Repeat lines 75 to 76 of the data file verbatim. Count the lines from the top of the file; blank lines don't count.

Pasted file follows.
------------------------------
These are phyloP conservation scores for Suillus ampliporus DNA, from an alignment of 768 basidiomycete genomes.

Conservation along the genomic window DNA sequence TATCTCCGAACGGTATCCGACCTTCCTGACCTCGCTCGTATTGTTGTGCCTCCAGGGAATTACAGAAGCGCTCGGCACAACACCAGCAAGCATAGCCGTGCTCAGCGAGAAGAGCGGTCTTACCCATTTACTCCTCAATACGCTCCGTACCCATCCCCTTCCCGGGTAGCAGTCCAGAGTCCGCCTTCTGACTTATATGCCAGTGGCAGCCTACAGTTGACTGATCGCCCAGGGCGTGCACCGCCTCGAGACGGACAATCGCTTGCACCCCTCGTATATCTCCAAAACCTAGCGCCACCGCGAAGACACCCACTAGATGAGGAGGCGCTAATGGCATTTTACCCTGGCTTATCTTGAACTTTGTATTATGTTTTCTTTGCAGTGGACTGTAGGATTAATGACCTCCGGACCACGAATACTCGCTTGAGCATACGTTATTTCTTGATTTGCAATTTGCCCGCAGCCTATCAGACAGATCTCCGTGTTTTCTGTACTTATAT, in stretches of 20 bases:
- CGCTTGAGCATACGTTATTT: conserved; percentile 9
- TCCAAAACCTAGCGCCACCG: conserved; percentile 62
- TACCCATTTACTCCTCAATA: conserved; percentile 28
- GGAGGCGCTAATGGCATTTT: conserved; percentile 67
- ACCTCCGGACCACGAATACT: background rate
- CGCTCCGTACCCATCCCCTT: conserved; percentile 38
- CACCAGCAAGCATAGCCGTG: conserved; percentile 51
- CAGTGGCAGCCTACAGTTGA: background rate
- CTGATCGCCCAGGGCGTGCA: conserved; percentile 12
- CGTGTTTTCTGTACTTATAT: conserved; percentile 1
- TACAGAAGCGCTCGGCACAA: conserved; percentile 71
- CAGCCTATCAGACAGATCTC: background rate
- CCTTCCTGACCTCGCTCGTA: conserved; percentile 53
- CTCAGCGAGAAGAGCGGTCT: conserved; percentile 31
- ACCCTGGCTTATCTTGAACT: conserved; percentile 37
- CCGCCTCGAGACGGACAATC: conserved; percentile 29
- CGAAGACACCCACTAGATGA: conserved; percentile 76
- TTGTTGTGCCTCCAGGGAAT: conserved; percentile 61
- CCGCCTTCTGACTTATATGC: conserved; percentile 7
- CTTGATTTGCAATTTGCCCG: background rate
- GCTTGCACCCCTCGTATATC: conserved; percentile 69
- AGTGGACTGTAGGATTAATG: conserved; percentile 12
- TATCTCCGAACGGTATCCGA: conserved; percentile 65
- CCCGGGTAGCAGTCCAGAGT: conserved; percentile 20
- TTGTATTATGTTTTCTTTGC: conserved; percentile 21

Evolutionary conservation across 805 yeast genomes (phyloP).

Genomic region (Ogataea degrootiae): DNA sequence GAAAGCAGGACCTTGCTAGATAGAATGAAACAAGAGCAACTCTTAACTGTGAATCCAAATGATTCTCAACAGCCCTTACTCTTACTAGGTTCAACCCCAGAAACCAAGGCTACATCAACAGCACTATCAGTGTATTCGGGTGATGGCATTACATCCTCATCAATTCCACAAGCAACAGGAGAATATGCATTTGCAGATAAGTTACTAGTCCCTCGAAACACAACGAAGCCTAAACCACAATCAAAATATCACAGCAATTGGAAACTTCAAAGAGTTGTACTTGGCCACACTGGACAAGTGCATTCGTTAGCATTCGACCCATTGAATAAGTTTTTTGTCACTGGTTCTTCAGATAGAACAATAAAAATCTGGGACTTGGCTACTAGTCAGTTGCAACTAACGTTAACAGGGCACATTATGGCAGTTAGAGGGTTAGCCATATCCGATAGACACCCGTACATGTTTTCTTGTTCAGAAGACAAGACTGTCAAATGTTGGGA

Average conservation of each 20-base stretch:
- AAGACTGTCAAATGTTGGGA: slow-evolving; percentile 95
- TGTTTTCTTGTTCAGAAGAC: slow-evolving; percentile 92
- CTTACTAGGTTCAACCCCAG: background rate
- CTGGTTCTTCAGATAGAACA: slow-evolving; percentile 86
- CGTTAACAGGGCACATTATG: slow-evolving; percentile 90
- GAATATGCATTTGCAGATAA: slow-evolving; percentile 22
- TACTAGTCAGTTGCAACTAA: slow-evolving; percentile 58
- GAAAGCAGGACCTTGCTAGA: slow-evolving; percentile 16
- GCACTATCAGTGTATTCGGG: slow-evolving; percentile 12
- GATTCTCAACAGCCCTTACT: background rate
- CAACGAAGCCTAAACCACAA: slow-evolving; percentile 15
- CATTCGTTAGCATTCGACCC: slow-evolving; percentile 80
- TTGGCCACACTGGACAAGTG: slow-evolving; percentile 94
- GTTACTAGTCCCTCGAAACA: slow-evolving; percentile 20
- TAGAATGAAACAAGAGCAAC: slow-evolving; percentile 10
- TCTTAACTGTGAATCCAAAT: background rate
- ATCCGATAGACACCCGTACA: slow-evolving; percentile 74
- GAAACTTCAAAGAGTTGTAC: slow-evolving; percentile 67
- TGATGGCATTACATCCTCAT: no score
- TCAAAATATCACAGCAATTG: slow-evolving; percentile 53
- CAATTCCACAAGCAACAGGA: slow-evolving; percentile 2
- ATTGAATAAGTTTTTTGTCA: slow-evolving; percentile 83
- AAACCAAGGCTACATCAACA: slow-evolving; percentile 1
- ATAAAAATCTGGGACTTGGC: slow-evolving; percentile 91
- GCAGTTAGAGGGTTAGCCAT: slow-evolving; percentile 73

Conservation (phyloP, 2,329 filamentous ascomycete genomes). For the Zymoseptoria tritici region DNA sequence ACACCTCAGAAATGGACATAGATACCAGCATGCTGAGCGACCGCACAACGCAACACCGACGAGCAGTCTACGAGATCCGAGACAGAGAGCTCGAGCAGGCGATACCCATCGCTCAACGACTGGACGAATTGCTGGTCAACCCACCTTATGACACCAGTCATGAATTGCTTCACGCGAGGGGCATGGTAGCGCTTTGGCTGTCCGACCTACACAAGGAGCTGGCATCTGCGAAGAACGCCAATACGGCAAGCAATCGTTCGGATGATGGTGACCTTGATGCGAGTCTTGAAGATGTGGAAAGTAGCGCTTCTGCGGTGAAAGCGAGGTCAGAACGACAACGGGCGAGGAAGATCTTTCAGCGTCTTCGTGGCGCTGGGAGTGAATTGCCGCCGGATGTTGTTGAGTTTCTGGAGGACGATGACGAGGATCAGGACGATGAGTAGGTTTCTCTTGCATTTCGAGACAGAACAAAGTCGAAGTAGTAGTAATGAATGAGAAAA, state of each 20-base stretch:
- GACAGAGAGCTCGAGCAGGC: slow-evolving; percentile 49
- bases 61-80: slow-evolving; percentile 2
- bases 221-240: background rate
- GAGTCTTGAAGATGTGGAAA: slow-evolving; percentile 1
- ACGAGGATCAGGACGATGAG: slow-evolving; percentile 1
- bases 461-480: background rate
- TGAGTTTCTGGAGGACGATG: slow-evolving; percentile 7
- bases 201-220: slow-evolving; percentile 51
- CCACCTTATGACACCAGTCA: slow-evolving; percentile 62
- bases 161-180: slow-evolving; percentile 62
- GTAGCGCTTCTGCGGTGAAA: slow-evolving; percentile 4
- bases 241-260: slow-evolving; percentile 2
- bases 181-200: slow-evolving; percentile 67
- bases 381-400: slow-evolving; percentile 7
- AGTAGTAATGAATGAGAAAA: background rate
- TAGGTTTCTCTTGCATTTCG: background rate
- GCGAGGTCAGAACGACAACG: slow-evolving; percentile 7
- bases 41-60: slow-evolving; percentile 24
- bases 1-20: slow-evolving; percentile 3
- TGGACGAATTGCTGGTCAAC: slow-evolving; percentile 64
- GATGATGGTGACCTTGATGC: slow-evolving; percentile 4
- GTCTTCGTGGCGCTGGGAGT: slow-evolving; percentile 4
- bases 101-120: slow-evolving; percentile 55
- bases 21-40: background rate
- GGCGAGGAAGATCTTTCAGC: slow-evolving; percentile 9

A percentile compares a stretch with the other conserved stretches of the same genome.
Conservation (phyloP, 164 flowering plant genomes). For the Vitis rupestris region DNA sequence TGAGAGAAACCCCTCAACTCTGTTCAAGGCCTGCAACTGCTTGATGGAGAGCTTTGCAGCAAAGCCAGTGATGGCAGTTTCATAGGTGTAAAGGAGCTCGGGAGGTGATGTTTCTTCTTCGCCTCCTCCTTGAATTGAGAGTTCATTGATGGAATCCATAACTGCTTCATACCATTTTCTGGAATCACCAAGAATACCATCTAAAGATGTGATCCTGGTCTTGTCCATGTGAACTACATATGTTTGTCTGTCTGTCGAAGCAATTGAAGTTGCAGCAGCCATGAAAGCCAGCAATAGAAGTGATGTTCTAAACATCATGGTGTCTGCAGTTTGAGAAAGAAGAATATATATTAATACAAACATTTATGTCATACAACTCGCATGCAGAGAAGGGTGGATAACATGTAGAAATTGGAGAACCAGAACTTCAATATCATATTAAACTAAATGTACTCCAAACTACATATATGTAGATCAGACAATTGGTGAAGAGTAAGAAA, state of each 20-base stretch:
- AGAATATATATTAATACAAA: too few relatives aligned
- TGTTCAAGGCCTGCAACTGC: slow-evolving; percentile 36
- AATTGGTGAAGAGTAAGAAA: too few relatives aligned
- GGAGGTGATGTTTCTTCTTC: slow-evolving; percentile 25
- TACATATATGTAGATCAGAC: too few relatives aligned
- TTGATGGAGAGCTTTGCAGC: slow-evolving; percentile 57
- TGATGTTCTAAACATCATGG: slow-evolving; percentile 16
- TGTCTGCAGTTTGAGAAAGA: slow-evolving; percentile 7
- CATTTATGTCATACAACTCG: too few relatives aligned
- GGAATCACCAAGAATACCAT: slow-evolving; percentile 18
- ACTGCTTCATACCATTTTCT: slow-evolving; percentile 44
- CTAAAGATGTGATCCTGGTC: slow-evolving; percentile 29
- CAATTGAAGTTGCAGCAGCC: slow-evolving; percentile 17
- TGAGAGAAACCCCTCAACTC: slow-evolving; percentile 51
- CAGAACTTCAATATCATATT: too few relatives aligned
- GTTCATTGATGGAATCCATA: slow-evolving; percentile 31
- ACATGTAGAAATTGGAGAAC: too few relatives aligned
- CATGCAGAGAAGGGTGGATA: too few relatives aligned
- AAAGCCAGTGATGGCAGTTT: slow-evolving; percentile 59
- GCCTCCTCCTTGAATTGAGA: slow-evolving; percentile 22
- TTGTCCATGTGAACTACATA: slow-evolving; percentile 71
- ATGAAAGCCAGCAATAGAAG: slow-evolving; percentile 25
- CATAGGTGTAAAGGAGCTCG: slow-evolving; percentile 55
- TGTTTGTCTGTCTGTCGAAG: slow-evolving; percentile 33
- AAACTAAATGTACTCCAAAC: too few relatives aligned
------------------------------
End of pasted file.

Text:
- bases 1-20: slow-evolving; percentile 3
- TGGACGAATTGCTGGTCAAC: slow-evolving; percentile 64